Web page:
Research Update
Access to Treatment for Opioid Use Disorder: A Survey of Addiction Medicine Physicians on Telemedicine and Medication-Assisted Treatment
Project Background
Opioid-related overdose deaths continue to climb, reaching 42,249 in 2016 and reflecting the growing population with Opioid Use Disorders (OUDs) in need of treatment. Clinically, Medication Assisted Treatments (MATs) reduce the risk of OUD death by up to 50%. Yet access to MAT remains severely inadequate, particularly in rural areas where there is a severe shortage of MAT prescribers.

This quantitative study surveyed MAT providers to understand their views regarding telemedicine for MAT to treat OUDs. Surveys were administered to MAT prescribers of buprenorphine and naltrexone via email with an incentive to a sample of buprenorphine and naltrexone prescribers. A geospatial analysis was also conducted to analyze the mismatch between MAT availability and treatment need.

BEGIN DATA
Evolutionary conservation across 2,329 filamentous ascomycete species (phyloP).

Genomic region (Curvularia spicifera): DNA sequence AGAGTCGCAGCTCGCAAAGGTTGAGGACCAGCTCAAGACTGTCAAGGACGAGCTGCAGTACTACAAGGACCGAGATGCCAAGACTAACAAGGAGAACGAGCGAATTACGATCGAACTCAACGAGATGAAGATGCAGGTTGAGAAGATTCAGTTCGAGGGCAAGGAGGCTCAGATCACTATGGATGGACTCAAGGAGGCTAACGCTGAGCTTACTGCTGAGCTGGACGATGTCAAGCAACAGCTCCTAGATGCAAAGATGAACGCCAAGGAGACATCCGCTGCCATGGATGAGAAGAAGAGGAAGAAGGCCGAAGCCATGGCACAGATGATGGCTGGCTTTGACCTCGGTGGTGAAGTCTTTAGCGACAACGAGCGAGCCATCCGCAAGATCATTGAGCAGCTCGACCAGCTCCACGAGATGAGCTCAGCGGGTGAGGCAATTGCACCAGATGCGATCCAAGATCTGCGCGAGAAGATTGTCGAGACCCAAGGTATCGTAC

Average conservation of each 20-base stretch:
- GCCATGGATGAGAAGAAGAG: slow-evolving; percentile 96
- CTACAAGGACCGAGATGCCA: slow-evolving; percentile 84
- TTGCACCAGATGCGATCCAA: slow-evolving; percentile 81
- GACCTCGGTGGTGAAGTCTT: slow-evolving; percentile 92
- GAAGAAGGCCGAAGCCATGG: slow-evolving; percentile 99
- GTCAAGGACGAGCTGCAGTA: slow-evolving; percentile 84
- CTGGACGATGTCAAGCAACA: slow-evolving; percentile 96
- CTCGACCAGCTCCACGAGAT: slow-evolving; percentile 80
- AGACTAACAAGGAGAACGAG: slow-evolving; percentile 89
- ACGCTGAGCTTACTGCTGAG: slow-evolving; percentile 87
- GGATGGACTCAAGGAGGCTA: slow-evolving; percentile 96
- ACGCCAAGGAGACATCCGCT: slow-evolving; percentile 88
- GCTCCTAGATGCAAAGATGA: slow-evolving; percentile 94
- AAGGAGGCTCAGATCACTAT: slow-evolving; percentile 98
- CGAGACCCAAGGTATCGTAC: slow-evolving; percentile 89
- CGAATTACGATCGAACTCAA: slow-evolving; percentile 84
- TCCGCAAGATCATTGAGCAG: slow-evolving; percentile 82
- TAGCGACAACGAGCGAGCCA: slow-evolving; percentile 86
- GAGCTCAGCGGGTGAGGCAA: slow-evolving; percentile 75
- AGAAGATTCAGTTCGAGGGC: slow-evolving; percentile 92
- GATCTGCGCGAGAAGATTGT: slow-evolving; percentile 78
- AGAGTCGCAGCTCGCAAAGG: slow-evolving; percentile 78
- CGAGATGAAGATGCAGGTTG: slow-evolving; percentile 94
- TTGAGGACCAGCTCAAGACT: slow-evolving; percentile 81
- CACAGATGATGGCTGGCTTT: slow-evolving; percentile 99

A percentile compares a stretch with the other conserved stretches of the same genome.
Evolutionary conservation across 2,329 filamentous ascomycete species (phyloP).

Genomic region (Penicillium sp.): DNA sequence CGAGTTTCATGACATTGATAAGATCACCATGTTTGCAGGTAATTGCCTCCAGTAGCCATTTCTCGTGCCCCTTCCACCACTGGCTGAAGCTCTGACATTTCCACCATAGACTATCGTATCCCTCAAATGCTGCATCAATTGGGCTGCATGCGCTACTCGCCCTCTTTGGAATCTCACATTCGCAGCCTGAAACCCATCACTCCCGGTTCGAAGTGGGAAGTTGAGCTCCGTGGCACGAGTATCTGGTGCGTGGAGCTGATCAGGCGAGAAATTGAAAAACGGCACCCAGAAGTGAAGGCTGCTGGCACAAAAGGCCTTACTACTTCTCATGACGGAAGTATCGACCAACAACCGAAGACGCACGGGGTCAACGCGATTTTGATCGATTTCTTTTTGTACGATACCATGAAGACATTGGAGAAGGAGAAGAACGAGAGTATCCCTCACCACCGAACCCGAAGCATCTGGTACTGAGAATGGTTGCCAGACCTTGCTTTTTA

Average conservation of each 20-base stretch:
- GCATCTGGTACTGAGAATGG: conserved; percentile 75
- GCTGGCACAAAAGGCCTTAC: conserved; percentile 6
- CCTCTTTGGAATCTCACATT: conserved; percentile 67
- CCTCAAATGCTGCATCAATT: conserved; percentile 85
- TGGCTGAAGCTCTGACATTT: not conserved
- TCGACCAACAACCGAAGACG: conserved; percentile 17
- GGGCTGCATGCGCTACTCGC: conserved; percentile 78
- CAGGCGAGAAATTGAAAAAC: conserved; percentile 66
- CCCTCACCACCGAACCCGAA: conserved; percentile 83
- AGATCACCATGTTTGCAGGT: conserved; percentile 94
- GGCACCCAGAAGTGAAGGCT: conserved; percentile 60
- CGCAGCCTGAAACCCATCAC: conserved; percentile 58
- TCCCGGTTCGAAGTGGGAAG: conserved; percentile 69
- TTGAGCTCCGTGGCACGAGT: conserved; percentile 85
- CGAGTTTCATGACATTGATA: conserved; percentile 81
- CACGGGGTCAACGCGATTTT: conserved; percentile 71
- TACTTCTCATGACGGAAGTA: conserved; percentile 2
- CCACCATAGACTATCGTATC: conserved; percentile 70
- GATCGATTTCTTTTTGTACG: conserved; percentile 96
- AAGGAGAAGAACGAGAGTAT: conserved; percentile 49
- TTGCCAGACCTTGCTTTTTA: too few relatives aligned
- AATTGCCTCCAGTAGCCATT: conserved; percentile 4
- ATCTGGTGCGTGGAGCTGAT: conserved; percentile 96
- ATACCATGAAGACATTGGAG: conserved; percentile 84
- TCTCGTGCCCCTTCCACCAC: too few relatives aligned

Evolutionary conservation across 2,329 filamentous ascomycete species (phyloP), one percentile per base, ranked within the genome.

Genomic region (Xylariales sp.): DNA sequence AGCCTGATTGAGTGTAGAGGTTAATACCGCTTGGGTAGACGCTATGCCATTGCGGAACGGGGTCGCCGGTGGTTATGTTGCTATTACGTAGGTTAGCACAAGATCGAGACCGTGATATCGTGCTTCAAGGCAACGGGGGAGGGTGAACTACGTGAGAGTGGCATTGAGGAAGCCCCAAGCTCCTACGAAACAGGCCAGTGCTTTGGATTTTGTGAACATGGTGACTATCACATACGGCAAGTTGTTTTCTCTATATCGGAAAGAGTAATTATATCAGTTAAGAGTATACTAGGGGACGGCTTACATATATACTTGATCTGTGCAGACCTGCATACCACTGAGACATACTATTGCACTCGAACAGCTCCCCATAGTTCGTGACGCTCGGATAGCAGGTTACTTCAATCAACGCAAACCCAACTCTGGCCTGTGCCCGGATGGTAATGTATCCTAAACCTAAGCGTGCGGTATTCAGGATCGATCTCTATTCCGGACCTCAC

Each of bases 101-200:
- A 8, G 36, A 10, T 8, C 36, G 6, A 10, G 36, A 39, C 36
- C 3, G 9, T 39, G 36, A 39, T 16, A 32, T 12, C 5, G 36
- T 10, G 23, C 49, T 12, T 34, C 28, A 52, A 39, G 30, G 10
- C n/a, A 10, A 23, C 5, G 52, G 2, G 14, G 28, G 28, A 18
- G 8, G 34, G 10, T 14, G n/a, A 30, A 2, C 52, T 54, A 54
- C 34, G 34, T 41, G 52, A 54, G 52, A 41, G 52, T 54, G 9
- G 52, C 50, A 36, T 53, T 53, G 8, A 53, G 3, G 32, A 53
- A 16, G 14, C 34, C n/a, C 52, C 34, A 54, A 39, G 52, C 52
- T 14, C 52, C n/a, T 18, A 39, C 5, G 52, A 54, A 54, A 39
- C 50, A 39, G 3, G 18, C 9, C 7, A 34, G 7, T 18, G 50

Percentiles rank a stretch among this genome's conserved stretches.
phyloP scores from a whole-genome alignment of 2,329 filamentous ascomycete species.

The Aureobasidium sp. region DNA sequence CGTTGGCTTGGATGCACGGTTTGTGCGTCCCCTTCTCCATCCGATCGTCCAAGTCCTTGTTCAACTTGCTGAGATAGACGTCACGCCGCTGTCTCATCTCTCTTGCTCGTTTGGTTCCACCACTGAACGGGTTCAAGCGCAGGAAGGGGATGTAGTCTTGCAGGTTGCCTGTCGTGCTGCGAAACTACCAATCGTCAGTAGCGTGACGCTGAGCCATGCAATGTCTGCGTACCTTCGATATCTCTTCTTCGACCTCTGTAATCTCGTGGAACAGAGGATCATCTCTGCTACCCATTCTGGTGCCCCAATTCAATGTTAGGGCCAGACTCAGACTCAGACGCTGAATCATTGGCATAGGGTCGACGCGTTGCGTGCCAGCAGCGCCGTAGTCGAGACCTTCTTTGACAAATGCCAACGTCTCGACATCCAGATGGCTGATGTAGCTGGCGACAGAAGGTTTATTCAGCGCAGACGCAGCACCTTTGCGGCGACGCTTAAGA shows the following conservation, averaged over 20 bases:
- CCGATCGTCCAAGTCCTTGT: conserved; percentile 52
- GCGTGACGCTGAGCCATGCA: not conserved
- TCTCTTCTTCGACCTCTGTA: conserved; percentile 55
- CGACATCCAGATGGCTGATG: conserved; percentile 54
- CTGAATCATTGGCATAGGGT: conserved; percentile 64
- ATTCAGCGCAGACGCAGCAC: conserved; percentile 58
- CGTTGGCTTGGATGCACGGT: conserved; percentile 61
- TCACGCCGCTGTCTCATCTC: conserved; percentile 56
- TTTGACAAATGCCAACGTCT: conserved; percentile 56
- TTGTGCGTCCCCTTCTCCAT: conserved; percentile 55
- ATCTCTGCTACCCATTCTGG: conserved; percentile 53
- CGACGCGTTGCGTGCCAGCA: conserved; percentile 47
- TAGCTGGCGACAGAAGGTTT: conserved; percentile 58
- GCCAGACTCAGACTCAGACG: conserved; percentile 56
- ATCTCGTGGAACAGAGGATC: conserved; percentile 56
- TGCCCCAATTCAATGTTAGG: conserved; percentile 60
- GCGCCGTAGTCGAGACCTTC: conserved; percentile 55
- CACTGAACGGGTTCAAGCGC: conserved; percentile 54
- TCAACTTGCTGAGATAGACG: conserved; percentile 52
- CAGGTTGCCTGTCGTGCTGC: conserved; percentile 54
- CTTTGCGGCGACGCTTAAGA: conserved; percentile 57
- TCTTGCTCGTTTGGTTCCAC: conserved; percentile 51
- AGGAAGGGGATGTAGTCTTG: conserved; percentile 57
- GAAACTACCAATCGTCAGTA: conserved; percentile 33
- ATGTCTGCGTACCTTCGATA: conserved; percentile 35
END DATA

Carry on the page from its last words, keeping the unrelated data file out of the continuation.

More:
Respondents reported greater interest in providing MAT via telemedicine (n=202, 70.3%) than providing psychotherapy via telemedicine (n=174, 61.1%), and ranked pharmacotherapy via telemedicine as being more effective than any other proposed telemedicine services, including remote psychotherapy.

Geospatial analysis revealed Substance Use Disorder treatment (SUDTx) facilities were more likely to be established in densely populated locations, and though most counties had at least one SUDTx facility, solitary facilities may not be accessible by the entire county’s population.
View or download more information about this study, including a geospatial analysis of treatment programs and need:
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